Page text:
Guilty Beach, Cambodia

November, 2009

Lunch on Guilty Beach was a tough meal to swallow.

If you look on a map of Sihanoukville, Cambodia, you will find beaches such as Victory Beach, Serendipity Beach, and Independence Beach, but you will find no such place labeled as Guilty Beach. That is because every beach here in Cambodia is Guilty Beach. Guilty Beach is not just a Cambodian phenomenon, but rathcambodia 006er a global destination that can be found along coastlines the world over. It is in Los Cabos, Mexico, in the shadow of the famous Cabo arch. It is in Jaco, Costa Rica, backed up by sagging palm trees and world class surf. It is in Asilah, Morocco; it is in Mabul, Malaysia. Guilty Beach is every beach in the world where those unfortunate individuals living well below the poverty line—many of them children—work the beach in the hope of squeaking out much less than a living; most likely just trying to make that night’s dinner.

While beach merchants and scam artists can many times be viewed as little more than hawkers selling goods you would never want, Guilty Beach, Cambodia is thusly labeled because here it is different. Children don’t prod you to buy some fake sunglasses—they simply ask for a bite of your food. Men don’t sell knockoff jewelry for some extra beer money—rather, children sell bracelets and fruit, carrying their infant brother in their arms, because their parents are too sick, or worse, dead. Guilty Beach is thusly named because I no longer want that $3 plate of fried noodles, that $1 can of beer. How can I accept that $2 plate of food when I just told the 11 cambodia 011year old girl I didn’t want her $2 bracelet? Then to eat it in front of her, as her eyes fail to flinch from the fried fare  before me.

So why not buy the $2 bracelet? Why not donate my meal? Because the sad reality is knowing that you cannot help them all, that there are no amount of bracelets that will heal this heart wrenching dilemma. Furthermore, the precedent set by rewarding begging can be far more disastrous than the problems you are trying to prevent. Finally, it is a somber truth knowing that these innocent faces, with bulging stomachs and bulging eyes, are merely working for someone above them, whether it be family or otherwise. The average tourist won’t buy sliced mango from a fully grown man, but they will open their wallet for a child. And sadly, everyone knows it These are merely conscripted child soldiers in a brutal reality of poverty and survival.

“They tell us to say that”, the little girl confesses. She has just asked us to “open our hearts by opening our wallets”. It is a heavy line that has been proven to work. How do you deny an 11 year old girl of $3, while she holds an infant and tries not to cry? How do you not look at all of them, 20 or 30 deep, wishing you could buy all of their bracelets so they can go play in the water like all 9 and 11 year olds should? Even if you buy them from 2, 3, 8 different children, eventually you have to tell one no, and is their pain dampened any by the fact you just helped 8 previous? The guilt is nonetheless the same. A cambodia 013line intrinsically must be drawn somewhere, but that line never gets any less painful, or justifiable. We gave the girl $1 for a smaller bracelet, and she left despondently, a sense of failure in her face. Nobody wins in this game.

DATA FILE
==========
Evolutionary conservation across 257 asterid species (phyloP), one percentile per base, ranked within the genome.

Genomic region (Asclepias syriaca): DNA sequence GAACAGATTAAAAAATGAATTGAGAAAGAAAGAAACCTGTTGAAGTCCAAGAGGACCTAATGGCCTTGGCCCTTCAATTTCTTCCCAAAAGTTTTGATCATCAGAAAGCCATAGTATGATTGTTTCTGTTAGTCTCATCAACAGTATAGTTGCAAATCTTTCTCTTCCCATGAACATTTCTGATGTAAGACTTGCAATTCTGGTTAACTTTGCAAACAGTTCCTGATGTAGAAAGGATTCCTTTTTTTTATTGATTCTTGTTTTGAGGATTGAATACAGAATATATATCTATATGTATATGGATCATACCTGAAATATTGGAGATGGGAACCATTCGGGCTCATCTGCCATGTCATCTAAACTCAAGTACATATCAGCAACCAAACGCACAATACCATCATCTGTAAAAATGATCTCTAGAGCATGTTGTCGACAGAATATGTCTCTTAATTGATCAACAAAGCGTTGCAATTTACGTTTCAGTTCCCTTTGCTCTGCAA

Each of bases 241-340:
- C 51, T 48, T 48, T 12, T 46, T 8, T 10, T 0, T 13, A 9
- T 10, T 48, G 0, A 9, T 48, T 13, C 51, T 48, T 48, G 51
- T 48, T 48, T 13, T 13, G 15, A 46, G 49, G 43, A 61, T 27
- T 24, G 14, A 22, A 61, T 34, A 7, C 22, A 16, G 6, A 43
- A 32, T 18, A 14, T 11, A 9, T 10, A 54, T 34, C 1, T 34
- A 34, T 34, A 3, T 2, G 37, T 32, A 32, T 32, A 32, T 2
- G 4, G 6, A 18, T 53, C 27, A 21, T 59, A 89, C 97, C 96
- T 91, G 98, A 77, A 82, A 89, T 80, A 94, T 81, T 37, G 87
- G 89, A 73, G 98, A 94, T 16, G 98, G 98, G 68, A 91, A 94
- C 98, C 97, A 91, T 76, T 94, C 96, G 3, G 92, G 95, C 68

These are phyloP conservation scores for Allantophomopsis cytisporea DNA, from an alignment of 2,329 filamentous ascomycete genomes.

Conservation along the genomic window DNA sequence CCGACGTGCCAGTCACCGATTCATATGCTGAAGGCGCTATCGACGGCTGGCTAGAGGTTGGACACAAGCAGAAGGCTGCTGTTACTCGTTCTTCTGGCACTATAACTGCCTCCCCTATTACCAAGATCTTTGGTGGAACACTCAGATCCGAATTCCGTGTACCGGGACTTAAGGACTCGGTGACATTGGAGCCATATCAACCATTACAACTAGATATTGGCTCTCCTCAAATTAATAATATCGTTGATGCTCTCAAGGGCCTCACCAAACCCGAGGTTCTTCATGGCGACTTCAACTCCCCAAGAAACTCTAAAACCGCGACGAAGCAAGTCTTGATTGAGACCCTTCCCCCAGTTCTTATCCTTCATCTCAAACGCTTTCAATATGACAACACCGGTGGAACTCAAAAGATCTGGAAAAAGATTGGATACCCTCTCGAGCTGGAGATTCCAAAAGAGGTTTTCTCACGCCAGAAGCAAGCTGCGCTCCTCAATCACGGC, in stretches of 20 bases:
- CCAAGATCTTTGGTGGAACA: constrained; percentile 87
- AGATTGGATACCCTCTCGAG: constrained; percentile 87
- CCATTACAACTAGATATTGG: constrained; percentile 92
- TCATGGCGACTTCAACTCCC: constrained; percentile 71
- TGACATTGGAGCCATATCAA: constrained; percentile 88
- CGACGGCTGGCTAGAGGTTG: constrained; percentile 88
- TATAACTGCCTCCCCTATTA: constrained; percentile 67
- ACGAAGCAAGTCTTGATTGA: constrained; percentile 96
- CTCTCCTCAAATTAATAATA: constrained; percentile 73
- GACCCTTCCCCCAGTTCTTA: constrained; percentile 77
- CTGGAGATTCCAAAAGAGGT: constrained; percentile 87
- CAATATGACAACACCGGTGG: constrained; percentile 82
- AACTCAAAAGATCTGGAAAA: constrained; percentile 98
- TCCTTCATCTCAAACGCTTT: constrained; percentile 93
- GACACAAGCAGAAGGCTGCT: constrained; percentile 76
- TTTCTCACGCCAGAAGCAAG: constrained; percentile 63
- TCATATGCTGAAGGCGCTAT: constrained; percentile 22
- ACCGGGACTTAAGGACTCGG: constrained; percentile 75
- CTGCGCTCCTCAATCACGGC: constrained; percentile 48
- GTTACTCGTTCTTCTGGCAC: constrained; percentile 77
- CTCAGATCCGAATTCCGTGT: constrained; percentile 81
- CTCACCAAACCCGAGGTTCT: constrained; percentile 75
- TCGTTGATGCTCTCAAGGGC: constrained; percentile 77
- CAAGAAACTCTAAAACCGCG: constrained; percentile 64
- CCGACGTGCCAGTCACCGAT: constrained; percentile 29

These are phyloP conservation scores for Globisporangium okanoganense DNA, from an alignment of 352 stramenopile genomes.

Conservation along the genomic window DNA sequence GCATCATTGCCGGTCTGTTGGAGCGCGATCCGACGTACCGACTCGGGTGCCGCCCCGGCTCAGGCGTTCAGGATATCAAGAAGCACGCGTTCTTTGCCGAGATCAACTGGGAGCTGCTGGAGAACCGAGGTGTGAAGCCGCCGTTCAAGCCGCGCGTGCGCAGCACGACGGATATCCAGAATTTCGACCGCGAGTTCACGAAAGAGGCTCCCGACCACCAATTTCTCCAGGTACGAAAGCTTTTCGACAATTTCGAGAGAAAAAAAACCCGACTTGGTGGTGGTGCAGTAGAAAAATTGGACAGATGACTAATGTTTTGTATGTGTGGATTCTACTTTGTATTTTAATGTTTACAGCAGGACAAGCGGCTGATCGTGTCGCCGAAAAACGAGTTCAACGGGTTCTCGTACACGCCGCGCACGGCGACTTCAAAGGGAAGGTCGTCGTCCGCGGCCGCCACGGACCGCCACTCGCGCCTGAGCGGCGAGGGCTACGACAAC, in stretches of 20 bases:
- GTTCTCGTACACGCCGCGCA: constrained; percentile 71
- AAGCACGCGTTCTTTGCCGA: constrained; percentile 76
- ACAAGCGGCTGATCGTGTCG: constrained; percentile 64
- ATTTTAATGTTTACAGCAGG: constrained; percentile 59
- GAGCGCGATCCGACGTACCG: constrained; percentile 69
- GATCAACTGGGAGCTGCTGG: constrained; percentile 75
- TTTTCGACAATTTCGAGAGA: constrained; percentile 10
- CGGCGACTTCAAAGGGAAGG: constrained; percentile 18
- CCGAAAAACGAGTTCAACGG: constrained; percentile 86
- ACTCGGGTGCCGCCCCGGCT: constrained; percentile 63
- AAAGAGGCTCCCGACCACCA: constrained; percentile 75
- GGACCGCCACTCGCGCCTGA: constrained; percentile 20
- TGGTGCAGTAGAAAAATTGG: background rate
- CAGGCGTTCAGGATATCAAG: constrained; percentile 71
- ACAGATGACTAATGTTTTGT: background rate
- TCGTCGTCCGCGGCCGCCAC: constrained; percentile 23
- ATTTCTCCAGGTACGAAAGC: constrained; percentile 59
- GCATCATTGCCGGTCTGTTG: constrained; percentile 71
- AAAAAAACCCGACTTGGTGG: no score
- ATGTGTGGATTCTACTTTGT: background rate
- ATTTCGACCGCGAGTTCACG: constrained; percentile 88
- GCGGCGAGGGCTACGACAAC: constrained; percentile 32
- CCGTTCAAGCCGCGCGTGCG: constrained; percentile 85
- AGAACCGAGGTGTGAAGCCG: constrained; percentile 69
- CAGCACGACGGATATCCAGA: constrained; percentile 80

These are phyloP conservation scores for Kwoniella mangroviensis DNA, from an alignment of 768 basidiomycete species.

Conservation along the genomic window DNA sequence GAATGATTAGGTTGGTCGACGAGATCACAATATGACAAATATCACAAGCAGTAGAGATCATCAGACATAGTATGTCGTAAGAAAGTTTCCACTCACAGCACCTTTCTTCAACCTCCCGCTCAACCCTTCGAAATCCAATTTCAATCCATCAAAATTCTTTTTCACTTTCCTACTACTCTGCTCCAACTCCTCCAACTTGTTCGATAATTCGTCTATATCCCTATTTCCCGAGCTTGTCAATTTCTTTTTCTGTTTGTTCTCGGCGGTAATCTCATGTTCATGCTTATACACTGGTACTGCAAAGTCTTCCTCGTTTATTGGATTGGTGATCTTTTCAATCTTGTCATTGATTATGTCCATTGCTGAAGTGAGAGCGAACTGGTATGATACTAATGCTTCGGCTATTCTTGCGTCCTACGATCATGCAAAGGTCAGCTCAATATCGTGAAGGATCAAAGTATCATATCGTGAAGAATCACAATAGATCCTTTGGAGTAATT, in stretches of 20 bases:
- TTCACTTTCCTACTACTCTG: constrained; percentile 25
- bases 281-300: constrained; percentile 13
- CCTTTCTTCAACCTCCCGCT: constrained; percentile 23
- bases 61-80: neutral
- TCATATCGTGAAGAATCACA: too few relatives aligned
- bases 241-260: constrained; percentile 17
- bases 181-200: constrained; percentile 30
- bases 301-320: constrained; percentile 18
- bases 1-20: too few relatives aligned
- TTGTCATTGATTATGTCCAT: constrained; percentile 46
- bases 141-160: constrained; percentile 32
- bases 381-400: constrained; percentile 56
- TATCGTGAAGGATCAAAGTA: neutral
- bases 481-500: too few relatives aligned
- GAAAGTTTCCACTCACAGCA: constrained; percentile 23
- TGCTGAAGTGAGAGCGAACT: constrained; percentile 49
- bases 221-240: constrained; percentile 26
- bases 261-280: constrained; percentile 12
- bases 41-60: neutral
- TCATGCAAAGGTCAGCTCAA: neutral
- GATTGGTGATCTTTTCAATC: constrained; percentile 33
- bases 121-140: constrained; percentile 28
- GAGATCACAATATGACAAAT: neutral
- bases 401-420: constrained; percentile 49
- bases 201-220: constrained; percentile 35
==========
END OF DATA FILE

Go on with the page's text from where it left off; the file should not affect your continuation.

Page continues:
Even more, who am I that you should even feel the need to beg to me? I don’t deserve this phony pedestal you place me upon. I don’t deserve this plate of food you lust after. I don’t deserve to sit on this beach, in this comfortable chair, and lead an easier life than you.

Lunch on Guilty Beach was a tough meal to swallow.

{ 2 comments… read them below or add one }

Heidi Kaltur March 11, 2010 at 9:35 am

Graet article!

Devin the Travel Writer September 14, 2010 at 8:08 pm

Hey Kyle,

Been there many times myself. It is such a hard call no matter how you slice it. Truthfully, I put aside 30 singles that I promise myself I will give away to people who need it on every trip I take. Yes, I know some are scams, or child laborers, or some other terrible thing. I usually rationalize feeling a little better for having tried and know that maybe one kid might get the couple of bucks for food. I also buy lunches when I can — but I cannot blame anyone who decides not to.
PS. I agree with Heidi, nice article

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